Aside from this hiccup, what I instantly loved about Go Get Em Tiger was its welcoming ambiance. I’ve been to many coffee bars in LA that felt so pretentious I wouldn’t step foot into one – other than to quickly grab the awesome coffee (because, of course, it’s yummy!) and leave before anyone sees me in said establishment, supporting said pretentiousness. Yet, Go Get Em Tiger is a place I would actually spend an afternoon with my laptop and a latte nearby blogging away, or to meet a girlfriend to catch-up over coffee.

go get em treats ATG FINAL

At $6.00 for a standard sized iced latte, this isn’t a place I’d drop into frequently, but more of an indulgence when I’m feeling especially rich and want to treat myself. If I’m quite honest (price aside), my favorite places to grab a latte on-the-run are still The Sycamore Kitchen (on La Brea) or Blu Jam (on Melrose or Ventura). This doesn’t mean my relationship with Go Get Em Tiger ends here. I do want to head back to do what I should have done the first time I was there, and that was to let their famous fresh almond-macadamia milk do all the talking.

I’ll keep you posted.

Go Get Em Collage ATG FINAL INTERIOR

As far as the naming convention of what really just comes down to a simple coffee bar, perhaps the sentiment is that I, too, tend to feel like I can conquer the world once I’ve had my caffeine fix. With the right latte in hand and caffeine slowly coursing through my veins, on some level I tell myself I’m ready for the day. I can Go Get Em Tiger!

Go get em tiger latte ATG FINAL 2

UPDATE: Catch my thoughts on Go Get Em Tiger, Take 2. I’m afraid I can’t behind the hype after all.

Blog Signature Official_FINAL


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Deep Fried Everything: The Orange County Fair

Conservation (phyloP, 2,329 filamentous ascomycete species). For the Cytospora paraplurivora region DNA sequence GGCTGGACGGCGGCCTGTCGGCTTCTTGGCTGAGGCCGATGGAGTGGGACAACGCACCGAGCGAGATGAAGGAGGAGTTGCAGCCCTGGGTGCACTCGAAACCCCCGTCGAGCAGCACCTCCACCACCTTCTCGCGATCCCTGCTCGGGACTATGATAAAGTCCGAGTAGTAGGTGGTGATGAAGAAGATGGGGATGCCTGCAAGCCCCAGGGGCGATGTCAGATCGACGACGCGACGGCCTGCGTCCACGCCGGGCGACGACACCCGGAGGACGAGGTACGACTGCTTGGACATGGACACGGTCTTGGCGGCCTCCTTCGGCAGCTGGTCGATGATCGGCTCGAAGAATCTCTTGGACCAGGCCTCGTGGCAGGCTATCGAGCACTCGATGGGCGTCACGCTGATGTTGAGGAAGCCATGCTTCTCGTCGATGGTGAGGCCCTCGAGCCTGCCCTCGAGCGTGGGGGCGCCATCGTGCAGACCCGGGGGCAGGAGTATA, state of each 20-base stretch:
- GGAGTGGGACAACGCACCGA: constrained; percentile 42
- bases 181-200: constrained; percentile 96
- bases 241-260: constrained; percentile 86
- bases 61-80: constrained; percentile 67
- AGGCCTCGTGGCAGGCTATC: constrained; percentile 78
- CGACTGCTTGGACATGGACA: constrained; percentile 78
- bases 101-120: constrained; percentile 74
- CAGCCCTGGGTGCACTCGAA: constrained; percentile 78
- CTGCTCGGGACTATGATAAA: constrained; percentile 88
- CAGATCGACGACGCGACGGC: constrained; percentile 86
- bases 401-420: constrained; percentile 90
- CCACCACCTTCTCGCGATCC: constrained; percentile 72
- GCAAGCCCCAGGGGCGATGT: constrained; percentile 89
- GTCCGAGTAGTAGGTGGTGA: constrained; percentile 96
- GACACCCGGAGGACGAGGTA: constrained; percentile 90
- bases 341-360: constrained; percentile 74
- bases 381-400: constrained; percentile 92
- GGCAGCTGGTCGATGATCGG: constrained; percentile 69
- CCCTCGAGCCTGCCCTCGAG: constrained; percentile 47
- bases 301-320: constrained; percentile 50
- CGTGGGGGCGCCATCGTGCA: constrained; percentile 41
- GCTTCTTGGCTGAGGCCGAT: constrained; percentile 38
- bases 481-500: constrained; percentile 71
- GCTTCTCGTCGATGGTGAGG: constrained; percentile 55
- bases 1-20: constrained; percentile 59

OC FAIR HEADER


Where: The Orange County Fair
Location: 88 Fair Drive, Costa Mesa
Cost: $3.00 (before 11:00am); $12.00 general admission


There are a few rituals that I have yet to conquer to truly make it feel like summer. At the top of that list, spending a lazy day at the beach with a good book. Luckily, that’s on the agenda this weekend!

It wasn’t until I found myself at the Orange County Fair a few weekends ago, that it started to feel more like an authentic American summer! Not that I go every year, but there’s something about being out in the sunshine, slathered in sunscreen, around deep friend everything (and I mean everything: Snickers bars, Twinkies, Oreos, butter….yes, deep friend butter…I don’t even know how that works); while people watching, walking the endless miles of vendor booths, listening to live music, and spying on the animals that channel the inner workings of summertime.

Goat ATG FINAL{Sorry to interrupt lunch, but you’re a cutie!}

OC FAIR ANIMALS 1 ATG FINAL{Boy, did I feel for this little lady. Please excuse the number of butts in your face so early in the post.}

Pig Races ATG FINAL{Prepping for the pig races.}